Compulsory treatment of addiction in the patient's best interests: More rigorous evaluations are essential

July 2014
Hall, W., Farrell, M., Carter, A. (2014). Compulsory treatment of addiction in the patient's best interests: More rigorous evaluations are essential. Drug and Alcohol Review, 33, 268-271.

There has been renewed advocacy in Australia and the USA for the revival of compulsory treatment of severely addicted persons for their own good. The reasons for this revival are unclear but probably include a convergence of factors that includes the frustration of health providers in dealing with repeated hospital presentations for alcohol-related problems and pressure from family members for the health system to intervene in the self-destructive or harmful alcohol and drug use of their members. 

Involuntary treatment of inebriety was introduced in Australia and the USA in the mid to late 19th century. It largely fell out of favour in the 20th century because of its high cost and low success rates. Paternalistic compulsory addiction treatment is again being trialled in two Australian states, New South Wales (NSW) and Victoria.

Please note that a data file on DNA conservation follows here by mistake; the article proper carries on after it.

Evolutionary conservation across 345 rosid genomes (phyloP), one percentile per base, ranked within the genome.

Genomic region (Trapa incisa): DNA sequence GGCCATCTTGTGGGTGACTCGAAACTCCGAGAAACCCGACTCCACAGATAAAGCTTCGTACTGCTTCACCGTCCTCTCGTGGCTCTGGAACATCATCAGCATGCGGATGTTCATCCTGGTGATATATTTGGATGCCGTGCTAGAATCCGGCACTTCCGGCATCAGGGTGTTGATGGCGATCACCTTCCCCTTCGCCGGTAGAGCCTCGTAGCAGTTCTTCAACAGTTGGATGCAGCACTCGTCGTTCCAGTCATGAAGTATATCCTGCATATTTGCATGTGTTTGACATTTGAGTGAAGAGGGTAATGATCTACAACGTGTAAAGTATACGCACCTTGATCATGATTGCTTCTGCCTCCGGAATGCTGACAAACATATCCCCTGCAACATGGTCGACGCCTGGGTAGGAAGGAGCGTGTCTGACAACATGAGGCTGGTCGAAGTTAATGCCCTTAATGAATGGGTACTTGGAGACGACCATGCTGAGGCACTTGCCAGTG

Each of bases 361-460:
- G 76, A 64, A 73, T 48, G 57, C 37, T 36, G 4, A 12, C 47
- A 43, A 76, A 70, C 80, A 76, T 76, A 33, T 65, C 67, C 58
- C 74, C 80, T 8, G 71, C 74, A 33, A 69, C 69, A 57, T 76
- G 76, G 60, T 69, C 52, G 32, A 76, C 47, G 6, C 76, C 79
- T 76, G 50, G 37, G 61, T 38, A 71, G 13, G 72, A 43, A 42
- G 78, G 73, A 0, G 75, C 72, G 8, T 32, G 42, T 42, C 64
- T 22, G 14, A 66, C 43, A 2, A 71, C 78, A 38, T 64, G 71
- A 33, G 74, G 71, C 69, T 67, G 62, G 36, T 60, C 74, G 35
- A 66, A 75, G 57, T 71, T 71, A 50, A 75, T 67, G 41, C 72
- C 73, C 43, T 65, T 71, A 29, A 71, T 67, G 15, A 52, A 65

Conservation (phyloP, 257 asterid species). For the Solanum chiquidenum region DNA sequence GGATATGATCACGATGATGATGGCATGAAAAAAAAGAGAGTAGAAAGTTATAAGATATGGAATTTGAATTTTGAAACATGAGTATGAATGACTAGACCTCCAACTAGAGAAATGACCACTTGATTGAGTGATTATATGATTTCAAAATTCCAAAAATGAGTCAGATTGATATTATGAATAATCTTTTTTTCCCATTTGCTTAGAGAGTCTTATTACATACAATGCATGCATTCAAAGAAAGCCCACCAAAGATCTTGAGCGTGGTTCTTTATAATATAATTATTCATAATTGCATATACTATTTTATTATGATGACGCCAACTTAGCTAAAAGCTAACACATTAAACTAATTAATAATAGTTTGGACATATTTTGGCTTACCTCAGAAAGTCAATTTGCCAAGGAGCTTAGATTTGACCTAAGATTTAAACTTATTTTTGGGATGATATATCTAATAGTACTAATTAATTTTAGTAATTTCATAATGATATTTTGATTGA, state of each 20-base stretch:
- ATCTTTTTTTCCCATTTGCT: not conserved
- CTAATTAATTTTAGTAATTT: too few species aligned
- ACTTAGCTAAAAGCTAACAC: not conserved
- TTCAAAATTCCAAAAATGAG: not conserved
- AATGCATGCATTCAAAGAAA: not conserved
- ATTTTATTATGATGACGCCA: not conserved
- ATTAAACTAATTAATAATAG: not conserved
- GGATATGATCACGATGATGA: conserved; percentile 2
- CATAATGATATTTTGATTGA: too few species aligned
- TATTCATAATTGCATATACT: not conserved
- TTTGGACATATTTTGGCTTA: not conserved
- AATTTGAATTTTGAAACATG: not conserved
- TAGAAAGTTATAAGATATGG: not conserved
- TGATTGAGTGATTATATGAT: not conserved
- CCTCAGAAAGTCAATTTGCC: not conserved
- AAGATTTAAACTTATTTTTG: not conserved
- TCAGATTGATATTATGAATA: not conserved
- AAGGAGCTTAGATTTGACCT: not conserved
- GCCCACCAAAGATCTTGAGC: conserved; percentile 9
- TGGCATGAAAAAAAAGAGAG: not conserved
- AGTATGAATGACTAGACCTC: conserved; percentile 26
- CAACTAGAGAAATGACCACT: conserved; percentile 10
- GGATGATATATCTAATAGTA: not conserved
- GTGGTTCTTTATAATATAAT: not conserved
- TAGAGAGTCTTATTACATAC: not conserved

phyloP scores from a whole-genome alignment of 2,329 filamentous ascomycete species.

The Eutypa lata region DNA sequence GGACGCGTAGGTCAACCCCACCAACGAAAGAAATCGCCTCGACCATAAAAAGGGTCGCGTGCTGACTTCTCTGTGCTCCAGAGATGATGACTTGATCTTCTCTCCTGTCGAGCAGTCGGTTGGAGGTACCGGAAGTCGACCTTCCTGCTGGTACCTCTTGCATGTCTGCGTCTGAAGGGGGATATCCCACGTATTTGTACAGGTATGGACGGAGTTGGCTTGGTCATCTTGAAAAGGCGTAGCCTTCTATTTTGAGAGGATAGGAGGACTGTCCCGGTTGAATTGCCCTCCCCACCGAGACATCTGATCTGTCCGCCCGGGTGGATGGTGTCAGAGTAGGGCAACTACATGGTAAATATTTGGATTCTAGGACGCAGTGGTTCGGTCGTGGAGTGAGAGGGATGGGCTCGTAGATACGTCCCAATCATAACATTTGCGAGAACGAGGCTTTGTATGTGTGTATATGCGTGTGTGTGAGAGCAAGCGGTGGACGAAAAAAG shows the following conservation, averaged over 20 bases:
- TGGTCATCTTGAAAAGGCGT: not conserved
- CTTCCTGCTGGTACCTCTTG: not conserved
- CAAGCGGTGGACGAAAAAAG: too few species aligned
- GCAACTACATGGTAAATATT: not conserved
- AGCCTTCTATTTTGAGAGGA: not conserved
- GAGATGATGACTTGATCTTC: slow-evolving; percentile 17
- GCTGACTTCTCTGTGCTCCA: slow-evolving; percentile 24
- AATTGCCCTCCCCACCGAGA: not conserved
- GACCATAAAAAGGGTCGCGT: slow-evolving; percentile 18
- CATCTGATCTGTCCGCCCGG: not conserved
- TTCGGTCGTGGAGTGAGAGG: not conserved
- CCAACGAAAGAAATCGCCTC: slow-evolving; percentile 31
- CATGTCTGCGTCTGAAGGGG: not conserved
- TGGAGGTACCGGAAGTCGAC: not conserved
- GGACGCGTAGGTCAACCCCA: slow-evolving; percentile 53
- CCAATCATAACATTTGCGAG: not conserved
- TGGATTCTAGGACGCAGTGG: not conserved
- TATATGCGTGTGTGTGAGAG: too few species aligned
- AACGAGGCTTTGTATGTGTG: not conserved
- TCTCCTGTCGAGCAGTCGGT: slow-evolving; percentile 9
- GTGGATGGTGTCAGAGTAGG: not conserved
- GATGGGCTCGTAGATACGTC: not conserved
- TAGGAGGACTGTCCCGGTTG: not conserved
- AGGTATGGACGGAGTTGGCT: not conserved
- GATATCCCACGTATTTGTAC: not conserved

A failure to properly evaluate the current trials of compulsory addiction treatment would be a major missed opportunity. It could result in another policy experiment with compulsion that falls into disuse for reasons that are not understood. If this happens, the addictions field will be no better informed after these trials about whether it is ethical, effective and cost-effective to compulsorily treat severely addicted persons.

The authors suggest five evaluation steps for any for governments that have reintroduced compulsory addiction treatment: 

  1. Assess how these schemes operate over substantial periods of time and do not rely on uncontrolled case reports of persons who have been treated when in well-resourced programs with well-trained and highly motivated staff.
  2. Conduct more rigorous randomised controlled trials of compulsory addiction treatment. Evaluation should include cost and cost effectiveness.
  3. Examine the effects that providing compulsory treatment may have on voluntary addiction treatment.
  4. Examine how well procedural protections of civil rights perform in compulsory treatment systems, especially after treatment becomes more routine.
  5. Investigate how compulsory addiction treatment interacts with legally coerced addiction treatment such as that provided for addicted offenders in the criminal justice system.